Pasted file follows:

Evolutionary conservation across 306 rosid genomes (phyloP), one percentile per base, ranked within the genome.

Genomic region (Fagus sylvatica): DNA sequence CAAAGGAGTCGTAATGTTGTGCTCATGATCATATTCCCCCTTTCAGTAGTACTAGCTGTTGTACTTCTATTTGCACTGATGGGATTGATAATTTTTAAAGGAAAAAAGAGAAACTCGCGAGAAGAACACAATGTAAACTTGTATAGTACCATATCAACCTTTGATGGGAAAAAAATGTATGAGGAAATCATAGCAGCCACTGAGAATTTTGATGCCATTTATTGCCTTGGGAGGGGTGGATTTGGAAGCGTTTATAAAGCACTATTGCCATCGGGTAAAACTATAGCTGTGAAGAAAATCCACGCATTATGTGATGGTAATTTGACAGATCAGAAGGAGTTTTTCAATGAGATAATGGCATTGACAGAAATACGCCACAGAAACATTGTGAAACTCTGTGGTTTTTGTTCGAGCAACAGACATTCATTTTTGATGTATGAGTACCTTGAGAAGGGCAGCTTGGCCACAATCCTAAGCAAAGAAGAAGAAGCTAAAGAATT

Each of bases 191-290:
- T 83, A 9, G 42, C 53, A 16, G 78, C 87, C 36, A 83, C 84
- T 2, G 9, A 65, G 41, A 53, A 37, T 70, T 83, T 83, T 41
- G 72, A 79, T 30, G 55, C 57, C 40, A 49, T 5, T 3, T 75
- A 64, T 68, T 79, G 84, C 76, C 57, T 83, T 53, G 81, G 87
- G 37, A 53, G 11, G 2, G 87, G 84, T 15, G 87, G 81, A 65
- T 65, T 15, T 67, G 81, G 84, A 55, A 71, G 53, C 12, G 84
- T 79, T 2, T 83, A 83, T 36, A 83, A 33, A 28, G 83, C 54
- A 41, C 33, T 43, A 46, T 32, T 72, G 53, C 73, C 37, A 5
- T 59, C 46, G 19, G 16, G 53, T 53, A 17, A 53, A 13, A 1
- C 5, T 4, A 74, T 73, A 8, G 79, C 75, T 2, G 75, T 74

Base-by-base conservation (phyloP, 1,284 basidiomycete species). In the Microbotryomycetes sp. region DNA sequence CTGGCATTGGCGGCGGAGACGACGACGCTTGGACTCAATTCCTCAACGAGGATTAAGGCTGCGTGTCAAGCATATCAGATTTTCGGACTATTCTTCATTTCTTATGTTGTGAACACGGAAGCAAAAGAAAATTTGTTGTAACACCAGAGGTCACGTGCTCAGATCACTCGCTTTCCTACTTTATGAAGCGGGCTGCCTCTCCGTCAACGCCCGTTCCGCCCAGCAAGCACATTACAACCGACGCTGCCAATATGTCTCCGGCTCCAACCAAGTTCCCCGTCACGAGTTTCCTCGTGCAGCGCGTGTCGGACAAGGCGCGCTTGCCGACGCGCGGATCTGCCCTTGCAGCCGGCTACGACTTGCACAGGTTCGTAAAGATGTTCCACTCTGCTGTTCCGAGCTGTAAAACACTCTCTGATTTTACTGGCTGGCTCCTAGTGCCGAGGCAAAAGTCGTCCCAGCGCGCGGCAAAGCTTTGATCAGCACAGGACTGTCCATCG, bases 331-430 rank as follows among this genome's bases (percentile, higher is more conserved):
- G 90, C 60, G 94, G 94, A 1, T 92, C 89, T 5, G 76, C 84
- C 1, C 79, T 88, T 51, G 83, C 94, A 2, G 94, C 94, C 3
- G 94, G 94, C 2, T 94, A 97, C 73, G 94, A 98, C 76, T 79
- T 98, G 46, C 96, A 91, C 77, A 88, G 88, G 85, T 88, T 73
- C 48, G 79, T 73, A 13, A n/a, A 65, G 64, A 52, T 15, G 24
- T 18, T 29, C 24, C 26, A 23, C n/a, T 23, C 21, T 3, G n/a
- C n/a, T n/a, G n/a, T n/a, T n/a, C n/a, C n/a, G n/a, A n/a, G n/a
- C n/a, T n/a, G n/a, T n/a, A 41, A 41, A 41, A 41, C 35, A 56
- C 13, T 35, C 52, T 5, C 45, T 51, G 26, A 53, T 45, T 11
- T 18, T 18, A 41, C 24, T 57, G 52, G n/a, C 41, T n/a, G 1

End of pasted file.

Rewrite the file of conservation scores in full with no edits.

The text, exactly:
Evolutionary conservation across 306 rosid genomes (phyloP), one percentile per base, ranked within the genome.

Genomic region (Fagus sylvatica): DNA sequence CAAAGGAGTCGTAATGTTGTGCTCATGATCATATTCCCCCTTTCAGTAGTACTAGCTGTTGTACTTCTATTTGCACTGATGGGATTGATAATTTTTAAAGGAAAAAAGAGAAACTCGCGAGAAGAACACAATGTAAACTTGTATAGTACCATATCAACCTTTGATGGGAAAAAAATGTATGAGGAAATCATAGCAGCCACTGAGAATTTTGATGCCATTTATTGCCTTGGGAGGGGTGGATTTGGAAGCGTTTATAAAGCACTATTGCCATCGGGTAAAACTATAGCTGTGAAGAAAATCCACGCATTATGTGATGGTAATTTGACAGATCAGAAGGAGTTTTTCAATGAGATAATGGCATTGACAGAAATACGCCACAGAAACATTGTGAAACTCTGTGGTTTTTGTTCGAGCAACAGACATTCATTTTTGATGTATGAGTACCTTGAGAAGGGCAGCTTGGCCACAATCCTAAGCAAAGAAGAAGAAGCTAAAGAATT

Each of bases 191-290:
- T 83, A 9, G 42, C 53, A 16, G 78, C 87, C 36, A 83, C 84
- T 2, G 9, A 65, G 41, A 53, A 37, T 70, T 83, T 83, T 41
- G 72, A 79, T 30, G 55, C 57, C 40, A 49, T 5, T 3, T 75
- A 64, T 68, T 79, G 84, C 76, C 57, T 83, T 53, G 81, G 87
- G 37, A 53, G 11, G 2, G 87, G 84, T 15, G 87, G 81, A 65
- T 65, T 15, T 67, G 81, G 84, A 55, A 71, G 53, C 12, G 84
- T 79, T 2, T 83, A 83, T 36, A 83, A 33, A 28, G 83, C 54
- A 41, C 33, T 43, A 46, T 32, T 72, G 53, C 73, C 37, A 5
- T 59, C 46, G 19, G 16, G 53, T 53, A 17, A 53, A 13, A 1
- C 5, T 4, A 74, T 73, A 8, G 79, C 75, T 2, G 75, T 74

Base-by-base conservation (phyloP, 1,284 basidiomycete species). In the Microbotryomycetes sp. region DNA sequence CTGGCATTGGCGGCGGAGACGACGACGCTTGGACTCAATTCCTCAACGAGGATTAAGGCTGCGTGTCAAGCATATCAGATTTTCGGACTATTCTTCATTTCTTATGTTGTGAACACGGAAGCAAAAGAAAATTTGTTGTAACACCAGAGGTCACGTGCTCAGATCACTCGCTTTCCTACTTTATGAAGCGGGCTGCCTCTCCGTCAACGCCCGTTCCGCCCAGCAAGCACATTACAACCGACGCTGCCAATATGTCTCCGGCTCCAACCAAGTTCCCCGTCACGAGTTTCCTCGTGCAGCGCGTGTCGGACAAGGCGCGCTTGCCGACGCGCGGATCTGCCCTTGCAGCCGGCTACGACTTGCACAGGTTCGTAAAGATGTTCCACTCTGCTGTTCCGAGCTGTAAAACACTCTCTGATTTTACTGGCTGGCTCCTAGTGCCGAGGCAAAAGTCGTCCCAGCGCGCGGCAAAGCTTTGATCAGCACAGGACTGTCCATCG, bases 331-430 rank as follows among this genome's bases (percentile, higher is more conserved):
- G 90, C 60, G 94, G 94, A 1, T 92, C 89, T 5, G 76, C 84
- C 1, C 79, T 88, T 51, G 83, C 94, A 2, G 94, C 94, C 3
- G 94, G 94, C 2, T 94, A 97, C 73, G 94, A 98, C 76, T 79
- T 98, G 46, C 96, A 91, C 77, A 88, G 88, G 85, T 88, T 73
- C 48, G 79, T 73, A 13, A n/a, A 65, G 64, A 52, T 15, G 24
- T 18, T 29, C 24, C 26, A 23, C n/a, T 23, C 21, T 3, G n/a
- C n/a, T n/a, G n/a, T n/a, T n/a, C n/a, C n/a, G n/a, A n/a, G n/a
- C n/a, T n/a, G n/a, T n/a, A 41, A 41, A 41, A 41, C 35, A 56
- C 13, T 35, C 52, T 5, C 45, T 51, G 26, A 53, T 45, T 11
- T 18, T 18, A 41, C 24, T 57, G 52, G n/a, C 41, T n/a, G 1